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This Week in Science: Jul 6, 2012

Researchers at Harvard Medical School present evidence that circadian clock negative feedback includes direct control of transcriptional termination. More specifically, they show in a Science paper published online in advance this week that "mouse PER complexes [include] RNA helicases DDX5 and DHX9, active RNA Polymerase II large subunit, Per and Cry pre-mRNAs, and SETX, a helicase that promotes transcriptional termination." During circadian clock negative feedback, RNA Polymerase II accumulates near the termination sites on Per and Cry, but not on control genes, the Harvard group says. "Recruitment of PER complexes to the elongating polymerase at Per and Cry termination sites [inhibits] SETX action, impeding RNA Polymerase II release and thereby repressing transcriptional re-initiation," it adds.

In another paper published online in advance this week, Henry Bourne from the University of California, San Francisco, and Wake Forest University School of Medicine's Mark Lively say that "unless it changes course," the US biomedical research enterprise is doomed to fail:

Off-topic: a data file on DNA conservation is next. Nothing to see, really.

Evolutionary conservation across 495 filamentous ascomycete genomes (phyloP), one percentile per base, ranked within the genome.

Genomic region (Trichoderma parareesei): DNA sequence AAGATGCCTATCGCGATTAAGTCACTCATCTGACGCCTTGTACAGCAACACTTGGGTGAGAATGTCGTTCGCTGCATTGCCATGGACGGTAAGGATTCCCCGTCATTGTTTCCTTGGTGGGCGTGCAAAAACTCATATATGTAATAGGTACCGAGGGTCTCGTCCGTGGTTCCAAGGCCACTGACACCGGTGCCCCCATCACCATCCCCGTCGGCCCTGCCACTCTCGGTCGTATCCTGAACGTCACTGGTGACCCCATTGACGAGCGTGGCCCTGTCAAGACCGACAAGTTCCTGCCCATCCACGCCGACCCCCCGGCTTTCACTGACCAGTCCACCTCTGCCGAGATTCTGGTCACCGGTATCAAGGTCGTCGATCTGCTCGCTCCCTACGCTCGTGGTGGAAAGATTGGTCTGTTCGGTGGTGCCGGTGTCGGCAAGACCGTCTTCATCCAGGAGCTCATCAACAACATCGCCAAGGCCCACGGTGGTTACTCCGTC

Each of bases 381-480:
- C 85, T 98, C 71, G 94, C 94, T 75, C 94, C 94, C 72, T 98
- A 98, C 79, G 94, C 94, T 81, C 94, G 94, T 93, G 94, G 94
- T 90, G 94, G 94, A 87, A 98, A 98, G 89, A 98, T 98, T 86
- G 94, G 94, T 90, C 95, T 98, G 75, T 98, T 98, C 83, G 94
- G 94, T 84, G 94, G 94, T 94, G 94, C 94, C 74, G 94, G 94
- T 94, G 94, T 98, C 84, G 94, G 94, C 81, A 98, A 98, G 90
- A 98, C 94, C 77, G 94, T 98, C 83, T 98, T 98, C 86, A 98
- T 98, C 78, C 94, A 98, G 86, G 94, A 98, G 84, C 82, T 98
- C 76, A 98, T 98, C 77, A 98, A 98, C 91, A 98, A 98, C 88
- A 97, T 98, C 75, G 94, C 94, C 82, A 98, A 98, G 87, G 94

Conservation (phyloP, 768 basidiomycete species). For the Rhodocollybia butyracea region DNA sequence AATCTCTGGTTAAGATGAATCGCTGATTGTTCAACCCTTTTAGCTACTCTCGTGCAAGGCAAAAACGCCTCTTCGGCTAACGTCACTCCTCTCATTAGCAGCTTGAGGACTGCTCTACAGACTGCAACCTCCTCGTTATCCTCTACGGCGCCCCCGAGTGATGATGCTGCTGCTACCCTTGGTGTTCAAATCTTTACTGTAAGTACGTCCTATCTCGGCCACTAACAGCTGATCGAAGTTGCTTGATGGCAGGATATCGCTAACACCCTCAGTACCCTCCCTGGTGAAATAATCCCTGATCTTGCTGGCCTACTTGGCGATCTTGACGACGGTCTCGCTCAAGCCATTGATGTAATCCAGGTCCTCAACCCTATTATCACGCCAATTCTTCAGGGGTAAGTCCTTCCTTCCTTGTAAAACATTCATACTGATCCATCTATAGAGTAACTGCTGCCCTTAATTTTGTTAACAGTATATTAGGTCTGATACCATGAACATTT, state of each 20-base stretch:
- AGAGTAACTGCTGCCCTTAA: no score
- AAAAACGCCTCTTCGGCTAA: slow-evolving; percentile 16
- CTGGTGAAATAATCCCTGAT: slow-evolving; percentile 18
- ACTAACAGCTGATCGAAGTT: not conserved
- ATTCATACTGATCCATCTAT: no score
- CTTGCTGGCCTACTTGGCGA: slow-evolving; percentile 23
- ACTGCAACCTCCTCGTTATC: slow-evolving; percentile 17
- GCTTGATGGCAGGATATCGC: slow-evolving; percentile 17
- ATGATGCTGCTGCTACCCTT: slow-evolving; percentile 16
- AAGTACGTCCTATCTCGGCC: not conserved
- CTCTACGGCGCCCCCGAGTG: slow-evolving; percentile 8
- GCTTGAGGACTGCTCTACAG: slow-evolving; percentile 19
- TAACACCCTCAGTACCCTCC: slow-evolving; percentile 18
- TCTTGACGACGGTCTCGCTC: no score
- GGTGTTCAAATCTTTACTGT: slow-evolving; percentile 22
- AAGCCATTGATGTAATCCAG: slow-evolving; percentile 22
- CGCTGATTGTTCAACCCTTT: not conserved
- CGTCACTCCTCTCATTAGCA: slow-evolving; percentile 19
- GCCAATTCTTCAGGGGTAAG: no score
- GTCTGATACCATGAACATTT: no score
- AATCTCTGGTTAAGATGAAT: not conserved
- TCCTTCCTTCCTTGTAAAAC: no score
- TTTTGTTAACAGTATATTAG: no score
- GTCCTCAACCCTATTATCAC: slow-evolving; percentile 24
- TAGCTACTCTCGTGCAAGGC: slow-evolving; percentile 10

Apparently unaware that the model for funding US biomedical research is close to collapse, key stakeholders in the biomedical research community, like mythical Titanic passengers, busy themselves rearranging deck chairs. We urge those stakeholders — faculty, academic administrators, funding agency leaders, and (if it can) Congress itself — to unite to plot a dramatically different course. Radical actions are called for that distribute scarce resources more efficiently, with a focus on helping the best young and established scientists survive the present storm for as long as it lasts, even if it means a substantial decrease in the size of their research groups.

Over in this week's issue, Ferran Casals and Jaume Bertranpetit from the Universitat Pompeu Fabra in Barcelona, Spain, discuss two recent papers, both of which showed that most genetic variants occur at very low frequencies in human populations, and that they have accumulated an excess of potentially harmful mutations. "The development of agriculture and livestock in the transition from the Paleolithic to the Neolithic era some 10,000 years ago heralded a demographic explosion in our species that is still ongoing today," Casals and Bertranpetit say. "Paradoxically, this rapid population growth, made possible by improved living conditions, may be responsible for an excess of damaging variants in our genome."

Also in this week's Science, investigators at Michigan State University and Harvard Medical School show that "a single promoter inversion switches Photorhabdus between pathogenic and mutualistic states."